“The Closer” 5.3 mini-cap: “Red Tape”

Sgt. Gabriel is drowning his sorrows in his scotch while thinking about his Daniels. Commander Taylor returns his apology letter to Irene unopened. She’s moved on, and so should he.

Shots are heard outside the bar. Taylor and Gabriel pursue. The newspaper vendor is dead. Sgt. Gabriel is fired upon. He returns fire hitting the alleged assailant. Upon investigation, no weapon is found on or near the victim/suspect.

Enter the fierce and lovely Captain Sharon Raydor (Mary McDonnell). Force Investigation Division (IAD) officers are never popular, and she’ll never be voted Miss Congeniality by commandeering Brenda’s crime scene for the officer involved shooting. Down goes the yellow police tape and up goes the red tape of the FID unit — in more ways than one.

Chief Johnson is at the hospital with Sgt. Gabriel. He rode along with the victim/suspect. He tells her the victim/suspect kept saying he didn’t want to die and no one was supposed to get hurt. Brenda surmises that’s a awful odd thing to say for someone that was out killin’ people.

Brenda says no gun or casings were found. Only Gabriel’s. Capt. Raydor arrives at the hospital upset that members of the squad sent her to the wrong hospital initially.

She wants a breathalyzer for Gabriel. Brenda offers Raydor advice, question criminals first, not the officers. Raydor advises Brenda to be careful where you place your sympathies. Capt. Raydor “stands with fist,” as the long arm of internal affairs.

Brenda is home and Kitty is sicker, but she doesn’t want to face it. She leaves him/her with Fritz.

Carrying on the theme of change for this summer’s run, Brenda has to deal with a subordinate in rank that has federally mandated authority, who interferes with her investigation, and threatens the career of one of her detectives. Pissing contests between women are messy both literally and figuratively.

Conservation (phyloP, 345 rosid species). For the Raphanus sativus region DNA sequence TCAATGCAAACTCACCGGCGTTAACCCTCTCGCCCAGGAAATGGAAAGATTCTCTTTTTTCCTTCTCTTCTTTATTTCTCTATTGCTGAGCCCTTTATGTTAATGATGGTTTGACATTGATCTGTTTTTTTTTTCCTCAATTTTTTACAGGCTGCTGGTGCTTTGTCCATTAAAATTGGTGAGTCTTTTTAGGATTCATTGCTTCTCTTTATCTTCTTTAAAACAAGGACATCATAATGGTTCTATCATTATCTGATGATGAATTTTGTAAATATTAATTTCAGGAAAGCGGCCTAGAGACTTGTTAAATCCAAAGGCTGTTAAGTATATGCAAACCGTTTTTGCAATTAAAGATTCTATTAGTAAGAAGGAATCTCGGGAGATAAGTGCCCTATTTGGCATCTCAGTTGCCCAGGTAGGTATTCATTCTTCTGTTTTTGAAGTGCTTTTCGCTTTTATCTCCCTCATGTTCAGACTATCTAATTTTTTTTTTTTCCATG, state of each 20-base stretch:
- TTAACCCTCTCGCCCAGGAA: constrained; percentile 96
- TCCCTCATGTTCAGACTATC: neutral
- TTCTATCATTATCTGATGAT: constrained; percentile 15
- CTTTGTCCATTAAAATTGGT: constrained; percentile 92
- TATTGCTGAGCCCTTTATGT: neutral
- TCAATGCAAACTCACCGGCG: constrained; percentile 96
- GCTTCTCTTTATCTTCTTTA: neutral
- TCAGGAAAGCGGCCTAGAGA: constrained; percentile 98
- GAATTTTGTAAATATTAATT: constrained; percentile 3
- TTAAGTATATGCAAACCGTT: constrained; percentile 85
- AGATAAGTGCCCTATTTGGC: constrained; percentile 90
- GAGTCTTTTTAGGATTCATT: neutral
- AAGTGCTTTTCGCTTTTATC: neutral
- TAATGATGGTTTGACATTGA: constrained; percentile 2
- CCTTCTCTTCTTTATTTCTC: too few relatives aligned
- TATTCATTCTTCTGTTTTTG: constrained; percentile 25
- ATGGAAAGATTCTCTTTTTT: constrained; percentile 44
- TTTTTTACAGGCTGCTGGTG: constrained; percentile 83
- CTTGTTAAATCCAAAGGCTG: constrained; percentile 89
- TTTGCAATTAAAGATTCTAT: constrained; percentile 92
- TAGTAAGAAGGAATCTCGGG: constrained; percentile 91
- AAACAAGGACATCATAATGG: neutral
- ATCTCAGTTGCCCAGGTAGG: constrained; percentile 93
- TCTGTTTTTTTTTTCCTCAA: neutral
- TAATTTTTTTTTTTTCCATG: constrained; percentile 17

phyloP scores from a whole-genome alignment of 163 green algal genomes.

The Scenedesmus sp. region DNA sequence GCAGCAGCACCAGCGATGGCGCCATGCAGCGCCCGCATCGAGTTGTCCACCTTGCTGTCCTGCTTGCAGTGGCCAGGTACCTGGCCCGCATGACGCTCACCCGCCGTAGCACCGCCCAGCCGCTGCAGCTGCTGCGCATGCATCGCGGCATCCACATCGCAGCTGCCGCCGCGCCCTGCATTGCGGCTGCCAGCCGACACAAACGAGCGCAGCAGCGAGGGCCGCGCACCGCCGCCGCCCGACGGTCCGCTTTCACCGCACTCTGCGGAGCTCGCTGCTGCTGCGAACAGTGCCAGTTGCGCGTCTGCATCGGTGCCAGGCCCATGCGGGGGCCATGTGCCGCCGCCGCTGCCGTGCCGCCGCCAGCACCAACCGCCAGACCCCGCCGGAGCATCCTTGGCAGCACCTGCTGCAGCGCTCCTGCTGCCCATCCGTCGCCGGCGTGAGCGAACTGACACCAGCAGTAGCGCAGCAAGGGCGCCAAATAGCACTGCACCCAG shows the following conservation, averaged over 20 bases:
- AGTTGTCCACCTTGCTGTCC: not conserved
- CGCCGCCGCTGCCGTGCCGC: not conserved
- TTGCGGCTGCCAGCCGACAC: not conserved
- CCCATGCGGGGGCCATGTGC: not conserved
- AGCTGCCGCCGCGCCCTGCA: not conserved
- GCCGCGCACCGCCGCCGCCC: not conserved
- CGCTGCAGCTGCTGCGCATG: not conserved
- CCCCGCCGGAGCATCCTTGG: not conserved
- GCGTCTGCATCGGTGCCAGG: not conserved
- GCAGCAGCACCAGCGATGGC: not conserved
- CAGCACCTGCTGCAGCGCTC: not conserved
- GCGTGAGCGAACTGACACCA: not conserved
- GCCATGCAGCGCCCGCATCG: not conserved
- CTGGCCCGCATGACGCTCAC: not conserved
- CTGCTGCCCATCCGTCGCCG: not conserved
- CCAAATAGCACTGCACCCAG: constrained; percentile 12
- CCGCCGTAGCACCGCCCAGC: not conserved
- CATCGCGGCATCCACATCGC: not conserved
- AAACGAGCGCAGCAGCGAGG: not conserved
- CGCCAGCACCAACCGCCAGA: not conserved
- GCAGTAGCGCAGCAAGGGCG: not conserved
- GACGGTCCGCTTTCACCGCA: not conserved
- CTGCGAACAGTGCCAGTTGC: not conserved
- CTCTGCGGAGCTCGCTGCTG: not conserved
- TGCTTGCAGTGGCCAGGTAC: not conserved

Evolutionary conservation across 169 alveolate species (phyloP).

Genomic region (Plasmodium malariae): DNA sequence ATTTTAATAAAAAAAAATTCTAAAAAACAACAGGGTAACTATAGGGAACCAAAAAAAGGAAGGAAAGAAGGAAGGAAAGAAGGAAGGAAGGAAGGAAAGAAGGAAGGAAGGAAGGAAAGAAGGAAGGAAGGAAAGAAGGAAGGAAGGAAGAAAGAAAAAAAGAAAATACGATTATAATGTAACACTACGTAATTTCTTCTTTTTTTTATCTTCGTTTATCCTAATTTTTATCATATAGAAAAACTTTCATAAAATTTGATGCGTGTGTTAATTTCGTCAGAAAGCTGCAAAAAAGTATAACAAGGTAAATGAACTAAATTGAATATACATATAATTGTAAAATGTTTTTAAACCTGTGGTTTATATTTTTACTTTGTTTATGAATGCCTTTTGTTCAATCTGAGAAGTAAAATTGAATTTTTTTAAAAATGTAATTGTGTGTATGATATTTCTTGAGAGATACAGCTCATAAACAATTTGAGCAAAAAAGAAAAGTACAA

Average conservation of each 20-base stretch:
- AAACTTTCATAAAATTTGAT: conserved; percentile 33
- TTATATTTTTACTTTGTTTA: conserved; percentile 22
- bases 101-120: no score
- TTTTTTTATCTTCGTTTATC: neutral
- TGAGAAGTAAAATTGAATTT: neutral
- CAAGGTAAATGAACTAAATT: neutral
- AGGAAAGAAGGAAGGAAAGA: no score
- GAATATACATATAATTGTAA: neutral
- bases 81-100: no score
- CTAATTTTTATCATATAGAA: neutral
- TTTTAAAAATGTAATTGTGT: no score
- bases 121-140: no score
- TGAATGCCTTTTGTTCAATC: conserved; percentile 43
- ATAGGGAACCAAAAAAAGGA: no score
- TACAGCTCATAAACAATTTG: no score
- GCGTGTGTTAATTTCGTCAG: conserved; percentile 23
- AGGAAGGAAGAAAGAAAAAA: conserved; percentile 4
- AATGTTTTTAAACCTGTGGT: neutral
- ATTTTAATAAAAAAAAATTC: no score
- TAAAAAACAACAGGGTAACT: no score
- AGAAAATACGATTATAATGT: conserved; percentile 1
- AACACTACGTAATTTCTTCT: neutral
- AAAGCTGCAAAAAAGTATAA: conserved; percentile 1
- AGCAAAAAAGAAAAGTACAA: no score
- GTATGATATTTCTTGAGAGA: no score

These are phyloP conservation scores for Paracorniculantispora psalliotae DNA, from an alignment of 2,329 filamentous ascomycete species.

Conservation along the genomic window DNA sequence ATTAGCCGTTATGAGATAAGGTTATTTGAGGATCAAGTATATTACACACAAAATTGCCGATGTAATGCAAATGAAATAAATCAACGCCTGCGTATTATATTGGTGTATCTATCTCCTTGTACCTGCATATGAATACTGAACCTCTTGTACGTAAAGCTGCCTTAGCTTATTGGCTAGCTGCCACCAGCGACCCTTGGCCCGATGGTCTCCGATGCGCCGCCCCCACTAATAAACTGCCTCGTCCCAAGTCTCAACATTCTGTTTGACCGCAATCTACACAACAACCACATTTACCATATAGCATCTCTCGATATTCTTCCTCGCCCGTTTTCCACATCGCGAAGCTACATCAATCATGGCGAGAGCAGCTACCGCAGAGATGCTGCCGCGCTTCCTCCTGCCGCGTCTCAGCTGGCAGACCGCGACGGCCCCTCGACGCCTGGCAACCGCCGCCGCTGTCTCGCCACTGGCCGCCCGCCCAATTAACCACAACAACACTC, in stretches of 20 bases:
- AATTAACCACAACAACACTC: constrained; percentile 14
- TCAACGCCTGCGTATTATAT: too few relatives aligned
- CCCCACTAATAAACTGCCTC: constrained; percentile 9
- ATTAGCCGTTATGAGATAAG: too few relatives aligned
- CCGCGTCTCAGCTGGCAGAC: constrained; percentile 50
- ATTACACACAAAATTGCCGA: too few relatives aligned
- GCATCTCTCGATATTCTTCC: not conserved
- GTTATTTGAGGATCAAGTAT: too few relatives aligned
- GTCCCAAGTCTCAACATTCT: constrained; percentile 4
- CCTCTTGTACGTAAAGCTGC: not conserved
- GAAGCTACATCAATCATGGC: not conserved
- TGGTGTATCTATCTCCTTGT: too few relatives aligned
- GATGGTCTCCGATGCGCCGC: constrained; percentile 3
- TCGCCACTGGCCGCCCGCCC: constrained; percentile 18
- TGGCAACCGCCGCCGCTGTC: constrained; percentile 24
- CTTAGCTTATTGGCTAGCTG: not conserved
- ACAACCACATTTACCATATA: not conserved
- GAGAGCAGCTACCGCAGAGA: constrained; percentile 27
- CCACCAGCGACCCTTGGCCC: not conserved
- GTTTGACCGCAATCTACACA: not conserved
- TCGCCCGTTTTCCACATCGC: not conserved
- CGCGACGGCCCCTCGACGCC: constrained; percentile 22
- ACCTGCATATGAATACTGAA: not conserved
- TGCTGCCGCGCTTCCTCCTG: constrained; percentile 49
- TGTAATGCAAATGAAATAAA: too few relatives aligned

The Pope gives special dispensation for the two investigations to go on simultaneously. Brenda and Raydor will have to share crime scenes, as with a favorite toy. Taylor says to be careful, Raydor carries a grudge. Brenda advises that she get ready for some heavy lifting. Provenza went up against Raydor once and got four months sensitivity training. clearly a waste of time.

The autopsy of the newspaper vendor showed the rounds used were wad cutters, or target rounds, normally loaded into a revolver. That explains the lack of casings. There were witnesses, but they can’t identify the suspect/victim.

Further investigation shows the vendor was not robbed. Motive? In reenacting the crime, Brenda “has a moment” identifying there was someone else involved when she can’t find the videographer invisible behind Lt. Flynn standing in for the suspect. Following the line of fire, Brenda finds the slugs in a tree — a wad cutter.

Brenda questions the suspect and informs him of transferred intent. passive involvement in a shooting makes him involved with the same intent as the shooter. The parents burst in and the father accuses her of harassing his son over some dead Arab. Sounds like a “ditto-head”. Brenda wants to know everything about this boy. could be a hate crime.

The T-mobile product placement rings. It’s Fritz. Kitty is not getting better. Again, the chief must deal with the threat of the death penalty, but this time it’s personal. As with many offspring of the Scarlet O’Hara south, Brenda wants to think about it tomorrow.

Brenda discovers the suspect recently lost an uncle in Afghanistan. Was this a revenge killing? The newspaper vendor was a Jewish-American and it’s difficult to tell nationalities in the middle east. The squad finds a recent complaint where a cousin had been shooting at a fence. They find a matching wad cutter investigating that fence.

Brenda is in the hospital nailing the suspect with the controversial tool of transferred intent as the hammer. Brenda tells the suspect his cousin rolled on him that he was the shooter. She informs him of his rights. He waves an attorney and tells Brenda his cousin was the shooter, no one was supposed to get hurt. We are at war with these Muslims. Closed.

Brenda tells Gabriel that the law sees the perpetrator as guilty as the one holding the gun. Gabriel sees shooting an unarmed man differently.

Brenda is at home. She has called the vet to come to the house. She realizes she has been selfish with Kitty, and she has to do the right thing by her. Her. Finally!

She loves her so much. Fritz answers the door. Again, Brenda must compartmentalize death.

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